Warlock Tapes // Review


I’m very pleased to share the following review for the Warlock Tapes record. Dominic Valvona, the author and mastermind behind Monolith Cocktail has an incredible capacity to draw out some very deep references for his reviews. I’ll link to the full post at the end as there are some other really engaging guides to some amazing new music.

Ensemble De Cadavres Exquis ‘The Warlock Tapes’
(Submarine Broadcasting Company)  3rd March 2021

Spanning the visual and sonic, the veiled Glove Of Bones’ latest project is a riff on the Surrealist “Exquiste Corpse” parlor game; a subversive collaborative drawing exercise in which each participant added whatever subconscious extension they could dream up to a chain of hidden images; the results of which when revealed could result in the most weird of oddities. With the likes of grand doyen of the form, and way beyond, Max Ernst taking part alongside Dali and Miró you might have big bird’s plumage next to the shapely naked crossed legs of a muse and tennis racket feet.

GOB’s version is, despite a whole host of participants all adding their own unique musical thumb prints, actually quite dreamily coherent: flowing even. With a renegade circle of Bandcamp mavericks, which includes Mark Fox, Jamie Munāriz, Rutger Van Driel, Volkar Bauland, Gordon Way and many others, GOB manages to steer his own “Cadavres Exquis” experiment towards a challenging but extemporized sonic journey that has a grasp of intrigue, interest and sensibility.

If regular readers can recall, we last featured GOB with his regular foil Cousin Silasin our choice album misadventures of 2020; the duo’s alternative ethnographic reality Kafou Avalonia reimagined an atavistic shift of tectonic plates: a sort of musical equivalence of Ernst’s own amorphous, sometimes by chance, post WWI alien landscapes and plaster-cast-on-board landmasses without borders configurations. The Surrealist raison d’etre of subversion (sometimes in poor taste, and at other times truly revolutionary) seems as inspiration on that brilliant album and this one. Cousin Silas, I might add, pops up on the woozy, fugal horn suffused, cryptic Einstürzende Neubaten transmogrifying ‘Revolution No.9’ numerical reading, ‘Bone Yard 391 Plus 119’.

Throwing his dice into the ring, the omnipresence of the late cult author GeorgeCockcroft (passing away last November) is another inspiration for this project-in-lockdown. Under the pen name of Luke Rhinehart he infamously wrote the game-of-chance novel The Dice Man in 1971; a story in which the central protagonist – arguably a version of the author himself – based all life decisions on the throw of those said dice, to ever worrying, even criminal and heinous results. An enterprise of chance then, and yet seldom does The Warlock Tapes sound like a random voyage into dissonance and craziness.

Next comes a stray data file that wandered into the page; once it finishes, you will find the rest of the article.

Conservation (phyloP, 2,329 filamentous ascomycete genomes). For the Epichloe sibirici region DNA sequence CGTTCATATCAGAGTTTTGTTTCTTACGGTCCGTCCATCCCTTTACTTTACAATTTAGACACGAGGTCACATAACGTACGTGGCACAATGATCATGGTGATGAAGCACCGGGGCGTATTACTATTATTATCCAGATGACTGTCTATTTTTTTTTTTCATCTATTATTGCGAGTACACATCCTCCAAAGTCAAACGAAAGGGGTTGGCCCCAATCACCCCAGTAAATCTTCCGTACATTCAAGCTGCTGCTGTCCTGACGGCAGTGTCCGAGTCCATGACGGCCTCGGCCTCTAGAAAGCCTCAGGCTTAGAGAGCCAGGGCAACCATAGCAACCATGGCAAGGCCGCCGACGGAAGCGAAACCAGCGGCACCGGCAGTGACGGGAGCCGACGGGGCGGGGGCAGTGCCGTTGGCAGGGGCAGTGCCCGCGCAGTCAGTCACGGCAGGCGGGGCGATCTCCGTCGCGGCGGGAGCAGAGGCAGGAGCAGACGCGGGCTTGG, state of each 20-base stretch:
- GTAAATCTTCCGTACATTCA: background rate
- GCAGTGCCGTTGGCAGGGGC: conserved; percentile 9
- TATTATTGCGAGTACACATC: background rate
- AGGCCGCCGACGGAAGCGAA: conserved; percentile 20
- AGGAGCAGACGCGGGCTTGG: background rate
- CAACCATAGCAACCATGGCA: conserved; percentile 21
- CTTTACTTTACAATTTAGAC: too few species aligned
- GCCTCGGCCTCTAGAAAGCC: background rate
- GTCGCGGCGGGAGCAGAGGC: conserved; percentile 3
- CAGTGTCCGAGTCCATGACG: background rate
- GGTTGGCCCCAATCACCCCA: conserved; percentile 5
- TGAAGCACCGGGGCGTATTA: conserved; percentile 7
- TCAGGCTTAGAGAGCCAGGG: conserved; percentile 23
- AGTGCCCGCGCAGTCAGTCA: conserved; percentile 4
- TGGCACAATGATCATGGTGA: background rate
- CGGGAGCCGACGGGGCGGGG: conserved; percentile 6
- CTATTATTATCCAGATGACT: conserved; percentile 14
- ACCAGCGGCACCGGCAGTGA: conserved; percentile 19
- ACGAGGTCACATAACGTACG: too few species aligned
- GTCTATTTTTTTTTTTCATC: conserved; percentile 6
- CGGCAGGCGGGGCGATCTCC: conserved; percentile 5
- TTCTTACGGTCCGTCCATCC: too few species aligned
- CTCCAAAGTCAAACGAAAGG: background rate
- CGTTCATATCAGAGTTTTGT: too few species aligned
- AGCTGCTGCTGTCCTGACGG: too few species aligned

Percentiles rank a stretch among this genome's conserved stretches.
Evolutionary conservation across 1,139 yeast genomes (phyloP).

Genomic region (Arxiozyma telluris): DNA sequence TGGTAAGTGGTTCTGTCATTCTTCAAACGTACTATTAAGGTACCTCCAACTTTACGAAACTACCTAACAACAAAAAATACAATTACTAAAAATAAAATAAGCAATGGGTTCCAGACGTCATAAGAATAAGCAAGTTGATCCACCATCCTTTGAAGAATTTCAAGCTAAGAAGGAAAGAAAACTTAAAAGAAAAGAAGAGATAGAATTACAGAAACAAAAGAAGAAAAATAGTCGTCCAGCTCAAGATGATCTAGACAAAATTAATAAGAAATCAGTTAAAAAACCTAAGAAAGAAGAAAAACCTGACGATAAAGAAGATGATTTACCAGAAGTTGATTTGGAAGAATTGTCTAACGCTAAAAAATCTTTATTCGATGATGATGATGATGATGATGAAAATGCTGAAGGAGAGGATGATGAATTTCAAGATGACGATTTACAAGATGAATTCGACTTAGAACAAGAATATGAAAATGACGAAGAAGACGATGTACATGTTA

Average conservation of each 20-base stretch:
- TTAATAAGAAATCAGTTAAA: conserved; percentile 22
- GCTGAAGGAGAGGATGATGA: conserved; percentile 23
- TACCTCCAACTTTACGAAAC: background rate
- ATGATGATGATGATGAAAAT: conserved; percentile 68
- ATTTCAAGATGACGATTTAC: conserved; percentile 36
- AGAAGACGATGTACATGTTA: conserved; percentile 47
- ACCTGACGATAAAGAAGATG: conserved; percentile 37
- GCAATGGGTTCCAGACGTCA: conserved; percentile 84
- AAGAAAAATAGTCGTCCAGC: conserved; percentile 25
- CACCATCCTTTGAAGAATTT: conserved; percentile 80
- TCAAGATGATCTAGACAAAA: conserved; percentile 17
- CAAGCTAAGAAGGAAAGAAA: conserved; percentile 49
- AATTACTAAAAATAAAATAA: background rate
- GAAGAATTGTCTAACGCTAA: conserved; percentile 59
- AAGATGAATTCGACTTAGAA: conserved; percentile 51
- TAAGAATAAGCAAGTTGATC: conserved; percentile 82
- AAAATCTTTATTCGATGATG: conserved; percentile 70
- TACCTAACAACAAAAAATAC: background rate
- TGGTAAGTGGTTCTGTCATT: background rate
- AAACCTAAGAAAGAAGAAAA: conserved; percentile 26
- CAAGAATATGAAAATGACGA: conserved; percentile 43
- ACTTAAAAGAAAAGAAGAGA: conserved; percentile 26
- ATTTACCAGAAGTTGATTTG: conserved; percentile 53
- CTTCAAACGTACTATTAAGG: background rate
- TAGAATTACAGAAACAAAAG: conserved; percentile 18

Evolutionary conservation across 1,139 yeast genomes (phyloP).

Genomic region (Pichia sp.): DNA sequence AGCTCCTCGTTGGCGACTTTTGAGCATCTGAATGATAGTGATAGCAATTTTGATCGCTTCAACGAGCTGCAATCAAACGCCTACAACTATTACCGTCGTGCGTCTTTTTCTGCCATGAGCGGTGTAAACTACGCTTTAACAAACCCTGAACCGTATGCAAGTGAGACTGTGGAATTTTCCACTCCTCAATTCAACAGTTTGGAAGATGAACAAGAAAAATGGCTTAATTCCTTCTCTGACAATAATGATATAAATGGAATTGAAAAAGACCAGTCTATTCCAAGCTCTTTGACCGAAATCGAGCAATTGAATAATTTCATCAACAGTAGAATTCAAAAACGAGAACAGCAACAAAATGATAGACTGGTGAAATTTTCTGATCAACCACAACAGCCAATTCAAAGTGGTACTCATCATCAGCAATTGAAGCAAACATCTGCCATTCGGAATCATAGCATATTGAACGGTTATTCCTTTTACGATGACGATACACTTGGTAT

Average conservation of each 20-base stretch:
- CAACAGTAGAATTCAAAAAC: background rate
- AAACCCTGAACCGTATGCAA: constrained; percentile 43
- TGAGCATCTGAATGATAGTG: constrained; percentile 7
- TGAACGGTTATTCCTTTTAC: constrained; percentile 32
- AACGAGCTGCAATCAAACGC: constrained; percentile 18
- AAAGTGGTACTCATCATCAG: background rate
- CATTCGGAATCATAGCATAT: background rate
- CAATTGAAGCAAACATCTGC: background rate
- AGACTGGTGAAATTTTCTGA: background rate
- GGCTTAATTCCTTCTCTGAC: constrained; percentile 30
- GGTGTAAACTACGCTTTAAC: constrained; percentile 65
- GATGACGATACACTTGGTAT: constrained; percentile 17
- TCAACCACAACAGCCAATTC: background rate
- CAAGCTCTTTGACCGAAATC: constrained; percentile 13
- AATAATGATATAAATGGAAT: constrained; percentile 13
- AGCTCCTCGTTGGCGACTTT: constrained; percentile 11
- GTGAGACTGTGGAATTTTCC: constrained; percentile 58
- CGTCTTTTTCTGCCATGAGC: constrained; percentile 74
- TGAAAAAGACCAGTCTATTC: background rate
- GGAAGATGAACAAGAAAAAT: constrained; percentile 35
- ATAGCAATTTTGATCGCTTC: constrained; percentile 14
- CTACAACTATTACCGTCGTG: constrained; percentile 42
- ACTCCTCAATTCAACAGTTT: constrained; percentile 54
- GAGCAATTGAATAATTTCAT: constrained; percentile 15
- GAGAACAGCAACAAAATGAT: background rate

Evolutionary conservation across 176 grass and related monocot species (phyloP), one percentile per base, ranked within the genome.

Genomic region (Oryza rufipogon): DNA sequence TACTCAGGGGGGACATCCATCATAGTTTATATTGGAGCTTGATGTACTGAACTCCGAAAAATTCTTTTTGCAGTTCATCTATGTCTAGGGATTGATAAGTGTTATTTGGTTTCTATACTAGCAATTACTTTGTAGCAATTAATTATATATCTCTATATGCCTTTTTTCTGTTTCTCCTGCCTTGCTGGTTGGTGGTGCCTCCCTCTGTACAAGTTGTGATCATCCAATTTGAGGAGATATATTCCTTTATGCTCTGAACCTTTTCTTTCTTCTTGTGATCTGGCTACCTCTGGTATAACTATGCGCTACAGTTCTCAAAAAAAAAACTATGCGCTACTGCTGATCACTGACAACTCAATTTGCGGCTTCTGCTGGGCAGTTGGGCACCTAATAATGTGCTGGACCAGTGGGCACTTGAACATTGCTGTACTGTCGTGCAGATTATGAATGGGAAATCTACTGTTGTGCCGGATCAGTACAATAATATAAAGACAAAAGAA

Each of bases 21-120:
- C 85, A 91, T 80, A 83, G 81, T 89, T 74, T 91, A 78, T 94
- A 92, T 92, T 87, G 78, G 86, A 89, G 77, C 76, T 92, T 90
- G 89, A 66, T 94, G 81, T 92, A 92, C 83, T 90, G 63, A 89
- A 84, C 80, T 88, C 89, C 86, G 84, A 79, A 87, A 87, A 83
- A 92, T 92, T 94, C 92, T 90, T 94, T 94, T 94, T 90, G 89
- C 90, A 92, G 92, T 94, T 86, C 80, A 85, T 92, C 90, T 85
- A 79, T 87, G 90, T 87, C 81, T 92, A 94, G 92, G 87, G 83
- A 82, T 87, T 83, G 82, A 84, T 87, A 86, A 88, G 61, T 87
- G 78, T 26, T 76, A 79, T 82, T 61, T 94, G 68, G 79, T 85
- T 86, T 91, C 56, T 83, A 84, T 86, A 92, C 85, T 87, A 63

Not quite “Dada Dada”, nor cosmic doolally neither, but an avant-garde matrimony of recollections, amorphous ethnic sounds, obscured prose and transformed post-punk dub. ‘March Of The Jackonapes’ has one layer of vortex blown cello sweeping across a ship’s bow, another layer of downtown NYC Arthur Russell electro-beats, a layer of Fluxus, and then one layer of dub-tronica: imagine The Orb, African Head Charge and Amorphous Androgynous. ‘Antofasto Vorahnung’ sounds like La Monte Young tuning up, and ‘Bliss And Willful Ignorance’ inter-layers hints of E.F.S. series Can with a vague Finis Africae in a primal soup wallow. Elements of neo-classical Eastern European sorrow blend with mysterious enchantments; Ash Ra Tempel and Dance Of The Lemmings era Amon Düül II with Jah Wobble aimless ghostly dub basslines; and ARP synthesized visions with John Carpenter and Tubular Bells exorcism.

Strange sonic matches indeed, yet the folded sound envelope between each imaginative rendering is blurred, softened so that at times this sounds more like a linear traverse then a unstable, jarring collision of incongruous mismatched ideas. Less a serial experiment, and more an experience in taking the listener on a surreal travelogue into the minds of its makers, which turns out to be a most inviting magical space to visit.


As of today there are three cassettes left which is a marvellous result. Cross fingers we can get a second Ensemble project together in the near future.

Thank you again to Dominic for his erudite and considered review.



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